An employee is legally entitled to one extra hour of pay based on the employee’s regular hourly rate if an employer does not provide a required rest break. The same applies if an employer violates the meal break requirement, meaning an employee could be entitled to an extra hour of pay for missed rest breaks and a second extra hour for a missed meal break for a total of two extra hours of pay.
Remember that the above-referenced California laws and regulations apply to non-exempt employees. Different rules and regulations may apply for exempt employees. For medical and dental practices, understanding who qualifies as an exempt employee is particularly important. Along with a general exemption for professionals, administrators, and executives, Cal. Code of Regs., tit. 8, §§ 11040–11050, subds. 11(D) address the inherent problems with providing meal breaks to workers in the healthcare industry, reading as follows:
“Notwithstanding any other provision of this order, employees in the health care industry who work shifts in excess of eight (8) total hours in a workday may voluntarily waive their right to one of their two meal periods. In order to be valid, any such waiver must be documented in a written agreement that is voluntarily signed by both the employee and the employer. The employee may revoke the waiver at any time by providing the employer at least one (1) day's written notice. The employee shall be fully compensated for all working time, including any on-the-job meal period, while such a waiver is in effect.”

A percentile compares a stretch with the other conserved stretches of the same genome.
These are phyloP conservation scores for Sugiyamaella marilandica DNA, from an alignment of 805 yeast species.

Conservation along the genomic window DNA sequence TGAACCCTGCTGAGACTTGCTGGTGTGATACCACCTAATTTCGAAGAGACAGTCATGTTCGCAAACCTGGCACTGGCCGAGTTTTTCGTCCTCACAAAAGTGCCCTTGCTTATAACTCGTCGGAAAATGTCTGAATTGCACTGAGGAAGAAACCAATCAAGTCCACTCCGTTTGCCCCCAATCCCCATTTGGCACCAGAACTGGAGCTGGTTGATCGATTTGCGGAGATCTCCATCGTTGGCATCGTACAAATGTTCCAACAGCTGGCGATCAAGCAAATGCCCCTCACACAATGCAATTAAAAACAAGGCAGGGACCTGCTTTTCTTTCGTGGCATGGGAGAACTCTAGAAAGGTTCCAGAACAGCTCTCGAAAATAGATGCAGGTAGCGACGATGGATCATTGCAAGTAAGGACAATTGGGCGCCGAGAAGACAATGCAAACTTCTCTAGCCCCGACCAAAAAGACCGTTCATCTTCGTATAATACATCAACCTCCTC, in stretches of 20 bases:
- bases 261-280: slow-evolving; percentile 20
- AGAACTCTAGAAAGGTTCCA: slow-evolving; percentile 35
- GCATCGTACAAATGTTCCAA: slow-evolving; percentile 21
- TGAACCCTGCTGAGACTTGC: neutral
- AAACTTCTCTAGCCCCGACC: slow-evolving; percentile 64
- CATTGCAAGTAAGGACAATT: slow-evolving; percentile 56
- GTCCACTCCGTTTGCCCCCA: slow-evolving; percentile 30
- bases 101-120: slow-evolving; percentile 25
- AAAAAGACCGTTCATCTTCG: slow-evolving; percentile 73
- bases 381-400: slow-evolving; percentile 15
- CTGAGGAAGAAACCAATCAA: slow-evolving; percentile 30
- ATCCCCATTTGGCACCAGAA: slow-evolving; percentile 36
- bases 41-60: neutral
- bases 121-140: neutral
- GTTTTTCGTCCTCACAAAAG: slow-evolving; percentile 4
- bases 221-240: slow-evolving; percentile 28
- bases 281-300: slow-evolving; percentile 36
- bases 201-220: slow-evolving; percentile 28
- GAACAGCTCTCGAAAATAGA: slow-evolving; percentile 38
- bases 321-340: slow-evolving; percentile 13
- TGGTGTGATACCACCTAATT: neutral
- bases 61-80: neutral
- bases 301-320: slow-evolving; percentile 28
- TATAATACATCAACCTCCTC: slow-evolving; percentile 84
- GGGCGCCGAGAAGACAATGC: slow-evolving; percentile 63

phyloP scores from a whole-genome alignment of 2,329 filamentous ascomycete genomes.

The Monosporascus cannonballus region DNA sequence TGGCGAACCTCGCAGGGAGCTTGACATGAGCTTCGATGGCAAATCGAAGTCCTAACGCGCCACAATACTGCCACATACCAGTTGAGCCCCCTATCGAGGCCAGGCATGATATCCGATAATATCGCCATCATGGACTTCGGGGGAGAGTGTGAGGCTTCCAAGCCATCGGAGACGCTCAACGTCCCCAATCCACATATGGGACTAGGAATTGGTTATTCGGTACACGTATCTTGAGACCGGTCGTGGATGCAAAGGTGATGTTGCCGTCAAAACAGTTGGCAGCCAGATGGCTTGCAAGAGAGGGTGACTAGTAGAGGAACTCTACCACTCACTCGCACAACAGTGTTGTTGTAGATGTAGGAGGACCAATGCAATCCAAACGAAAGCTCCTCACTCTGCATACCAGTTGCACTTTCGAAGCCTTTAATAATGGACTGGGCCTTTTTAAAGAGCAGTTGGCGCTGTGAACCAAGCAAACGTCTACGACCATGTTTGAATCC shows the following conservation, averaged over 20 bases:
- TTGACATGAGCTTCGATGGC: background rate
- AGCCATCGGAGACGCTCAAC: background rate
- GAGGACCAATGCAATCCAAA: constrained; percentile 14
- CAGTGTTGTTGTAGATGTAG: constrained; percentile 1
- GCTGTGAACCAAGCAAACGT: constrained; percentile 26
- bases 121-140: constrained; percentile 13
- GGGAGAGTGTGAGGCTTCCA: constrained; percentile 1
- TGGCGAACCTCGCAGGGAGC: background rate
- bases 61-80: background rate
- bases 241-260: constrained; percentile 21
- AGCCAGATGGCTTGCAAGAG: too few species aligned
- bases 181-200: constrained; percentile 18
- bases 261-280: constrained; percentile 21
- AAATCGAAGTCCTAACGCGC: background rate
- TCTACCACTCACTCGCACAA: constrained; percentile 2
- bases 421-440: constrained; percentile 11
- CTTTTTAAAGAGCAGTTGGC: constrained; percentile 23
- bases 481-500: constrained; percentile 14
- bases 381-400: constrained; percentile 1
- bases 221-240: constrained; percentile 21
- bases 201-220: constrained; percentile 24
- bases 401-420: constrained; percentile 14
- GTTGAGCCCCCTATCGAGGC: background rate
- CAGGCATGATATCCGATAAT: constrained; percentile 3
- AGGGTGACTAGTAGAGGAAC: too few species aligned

In essence, the exemption allows workers in the health care industry to agree to on-duty paid meal breaks in lieu of traditional off-the-clock unpaid meal breaks if the agreement is entered into voluntarily and is reduced to writing.
Along with rest and meal breaks, California employers need to be aware of the “Day of Rest” requirement. The California Labor Code requires companies to give employees at least one day of rest out of seven as well as prohibits companies from “causing” employees to work more than six days out of seven. The “Day of Rest” rule does not apply if an employee works 30 hours or less in the week or works less than six hours per day in the week.
Lactating mothers are also entitled to additional break periods, when necessary, under California law. Employers must accommodate lactating female employees who need to express milk during their work shift. When possible, the lactation break should be scheduled to coincide with a rest or meal break; however, when that is not possible the employer is obligated to provide an additional unpaid break period. The employer must also make a reasonable effort to provide the use of a private room located close to the employee’s workspace that:
An exception to the lactation break requirement may apply when providing the break would “seriously disrupt the employer’s business operation.” Employers with fewer than 50 employees may qualify for an exemption from one of the requirements listed above if they can prove that providing the accommodation would cause the employer significant difficulty or expense in relation to the size, financial resources, nature, or structure of the employers’ business. Employers face a civil penalty of $100 for every violation of the lactation break requirement.
There are some practical steps a medical or dental practice can take to help ensure compliance with rest and meal break requirements, such as:
If you operate a medical or dental practice, rest and meal breaks can be particularly difficult to schedule and manage because of the nature of the workplace. This makes it even more important that you consult with an experienced employment law attorney both prior to opening your practice and on a routine basis thereafter to ensure that you understand the current requirements and that you remain in compliance with them. If you have employment law questions, contact Dental & Medical Counsel to schedule a complimentary consultation with attorney Ali Oromchian.